The abstraction and ambiguity of taken-for-granted foundational principles also allows Americans easily to "hold contradictory ideas simultaneously without bothering to resolve the potential conflict between them." This, too, is not necessarily a bad thing in a pluralistic society, where central authority is relatively weak. The blurry quality of American assumptions about their shared creed allows them to accept innovations easily, so long as the innovations are metaphorically bathed in the aura of tradition, and to react according to circumstances without too much concern about agreement with prior positions. Most important, an ability to ignore contradictions permits Americans to overlook disputes that might tear a more ideologically consistent society apart.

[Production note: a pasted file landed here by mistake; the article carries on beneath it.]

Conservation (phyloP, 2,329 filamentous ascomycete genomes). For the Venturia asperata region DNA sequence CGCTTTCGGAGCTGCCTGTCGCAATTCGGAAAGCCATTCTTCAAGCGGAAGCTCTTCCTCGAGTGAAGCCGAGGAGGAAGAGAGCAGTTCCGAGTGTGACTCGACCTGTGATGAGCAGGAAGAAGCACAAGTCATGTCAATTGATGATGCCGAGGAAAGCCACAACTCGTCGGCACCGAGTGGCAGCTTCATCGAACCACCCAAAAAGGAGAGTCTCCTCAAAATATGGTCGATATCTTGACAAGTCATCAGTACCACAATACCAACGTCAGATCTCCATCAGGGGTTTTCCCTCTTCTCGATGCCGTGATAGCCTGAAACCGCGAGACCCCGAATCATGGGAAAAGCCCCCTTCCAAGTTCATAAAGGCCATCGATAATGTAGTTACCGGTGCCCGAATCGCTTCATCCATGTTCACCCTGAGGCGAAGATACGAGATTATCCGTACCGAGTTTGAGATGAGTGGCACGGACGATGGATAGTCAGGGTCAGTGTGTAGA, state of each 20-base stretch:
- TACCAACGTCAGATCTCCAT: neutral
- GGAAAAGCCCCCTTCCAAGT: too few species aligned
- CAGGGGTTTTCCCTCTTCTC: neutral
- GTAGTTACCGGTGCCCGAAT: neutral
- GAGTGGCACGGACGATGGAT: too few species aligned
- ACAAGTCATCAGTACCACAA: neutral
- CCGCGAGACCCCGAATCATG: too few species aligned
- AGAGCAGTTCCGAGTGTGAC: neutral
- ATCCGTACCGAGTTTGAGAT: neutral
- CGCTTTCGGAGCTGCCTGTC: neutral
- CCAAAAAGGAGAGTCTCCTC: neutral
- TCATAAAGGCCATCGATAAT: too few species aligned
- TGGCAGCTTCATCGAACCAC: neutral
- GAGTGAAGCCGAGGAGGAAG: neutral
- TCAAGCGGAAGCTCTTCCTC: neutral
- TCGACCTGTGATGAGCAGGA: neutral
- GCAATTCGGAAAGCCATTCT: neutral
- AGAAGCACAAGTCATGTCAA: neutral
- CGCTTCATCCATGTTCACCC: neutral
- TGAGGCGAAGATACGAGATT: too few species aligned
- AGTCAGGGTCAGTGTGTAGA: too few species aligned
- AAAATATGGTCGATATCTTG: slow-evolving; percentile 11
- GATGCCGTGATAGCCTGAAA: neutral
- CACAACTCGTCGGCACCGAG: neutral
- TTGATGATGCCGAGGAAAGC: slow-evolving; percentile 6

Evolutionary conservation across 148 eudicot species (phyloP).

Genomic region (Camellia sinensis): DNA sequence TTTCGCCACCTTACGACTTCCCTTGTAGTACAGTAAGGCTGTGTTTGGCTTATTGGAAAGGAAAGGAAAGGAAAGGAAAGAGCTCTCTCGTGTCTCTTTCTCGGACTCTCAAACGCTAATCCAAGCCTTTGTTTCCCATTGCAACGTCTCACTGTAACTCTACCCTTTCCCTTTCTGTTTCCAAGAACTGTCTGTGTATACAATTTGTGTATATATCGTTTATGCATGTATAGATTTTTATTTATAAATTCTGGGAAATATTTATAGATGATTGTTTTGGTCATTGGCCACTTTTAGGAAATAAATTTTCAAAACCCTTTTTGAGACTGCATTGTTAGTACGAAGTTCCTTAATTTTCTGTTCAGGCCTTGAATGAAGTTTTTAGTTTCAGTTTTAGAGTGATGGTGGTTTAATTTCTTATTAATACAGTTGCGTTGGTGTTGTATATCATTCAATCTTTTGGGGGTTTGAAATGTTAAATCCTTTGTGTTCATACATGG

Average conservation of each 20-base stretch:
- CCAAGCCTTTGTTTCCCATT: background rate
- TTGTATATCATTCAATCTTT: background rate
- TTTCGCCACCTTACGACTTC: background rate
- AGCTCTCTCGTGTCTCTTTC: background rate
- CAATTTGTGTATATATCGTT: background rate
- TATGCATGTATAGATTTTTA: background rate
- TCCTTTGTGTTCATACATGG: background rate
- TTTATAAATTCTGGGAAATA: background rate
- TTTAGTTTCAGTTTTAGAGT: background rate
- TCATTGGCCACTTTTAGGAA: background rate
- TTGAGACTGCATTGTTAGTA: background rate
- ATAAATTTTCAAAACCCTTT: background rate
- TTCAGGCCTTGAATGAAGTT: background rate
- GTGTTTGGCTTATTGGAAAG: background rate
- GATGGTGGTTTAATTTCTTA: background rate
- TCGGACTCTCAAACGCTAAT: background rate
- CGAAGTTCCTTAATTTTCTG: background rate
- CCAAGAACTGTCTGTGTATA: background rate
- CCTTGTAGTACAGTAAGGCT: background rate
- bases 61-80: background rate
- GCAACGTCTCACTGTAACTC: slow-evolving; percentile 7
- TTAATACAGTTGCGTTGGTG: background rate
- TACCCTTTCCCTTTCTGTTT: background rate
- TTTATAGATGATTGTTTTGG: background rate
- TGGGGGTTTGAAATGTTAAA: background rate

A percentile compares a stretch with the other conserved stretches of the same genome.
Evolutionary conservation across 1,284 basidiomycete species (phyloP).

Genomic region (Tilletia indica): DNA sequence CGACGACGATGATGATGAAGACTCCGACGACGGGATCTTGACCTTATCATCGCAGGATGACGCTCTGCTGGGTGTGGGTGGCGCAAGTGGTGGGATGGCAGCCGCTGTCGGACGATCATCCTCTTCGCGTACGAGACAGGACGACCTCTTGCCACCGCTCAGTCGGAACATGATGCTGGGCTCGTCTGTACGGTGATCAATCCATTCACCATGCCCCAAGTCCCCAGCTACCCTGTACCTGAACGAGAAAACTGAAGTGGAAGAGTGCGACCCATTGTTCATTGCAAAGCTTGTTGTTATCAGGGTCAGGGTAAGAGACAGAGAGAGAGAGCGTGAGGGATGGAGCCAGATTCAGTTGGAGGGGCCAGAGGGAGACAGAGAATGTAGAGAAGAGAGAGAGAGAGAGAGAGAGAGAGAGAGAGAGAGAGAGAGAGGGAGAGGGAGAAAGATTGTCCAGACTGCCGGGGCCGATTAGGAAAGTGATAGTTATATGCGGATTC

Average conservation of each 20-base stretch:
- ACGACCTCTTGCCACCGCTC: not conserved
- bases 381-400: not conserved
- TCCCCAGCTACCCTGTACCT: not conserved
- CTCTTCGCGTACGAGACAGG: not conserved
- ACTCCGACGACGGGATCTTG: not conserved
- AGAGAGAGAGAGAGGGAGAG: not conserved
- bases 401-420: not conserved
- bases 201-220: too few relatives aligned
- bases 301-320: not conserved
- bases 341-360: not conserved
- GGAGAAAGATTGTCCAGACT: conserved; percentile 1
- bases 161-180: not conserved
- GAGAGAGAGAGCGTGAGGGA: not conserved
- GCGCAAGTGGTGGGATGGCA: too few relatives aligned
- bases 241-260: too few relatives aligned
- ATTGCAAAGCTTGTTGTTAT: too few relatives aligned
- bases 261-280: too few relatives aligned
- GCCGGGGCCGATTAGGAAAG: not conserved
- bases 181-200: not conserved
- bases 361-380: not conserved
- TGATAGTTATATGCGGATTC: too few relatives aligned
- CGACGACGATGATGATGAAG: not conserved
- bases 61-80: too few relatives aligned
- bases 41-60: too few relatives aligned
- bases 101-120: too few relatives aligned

Corresponding to American abstraction and vagueness in the realm of political philosophy is a positive can-do approach to ordinary problems. ... It is no surprise that the predominant American philosophy is pragmatism.... However, what pragmatism takes for granted as "common sense" is actually a culturally constructed perspective, based in large measure on what has recently been called modular thinking. This is a strategy for instrumental action which assumes that complex wholes can be broken into elementary parts; these parts can then be efficiently recombined according to need. Modular thinking is American to the core: it is an atomistic, flexible, anti-organic, and anti-authoritarian view of the world — one which dispenses with tradition in favor of efficiency, and places all alternatives on an equal footing, subject to personal evaluation by the active innovator, who decides which combination is best.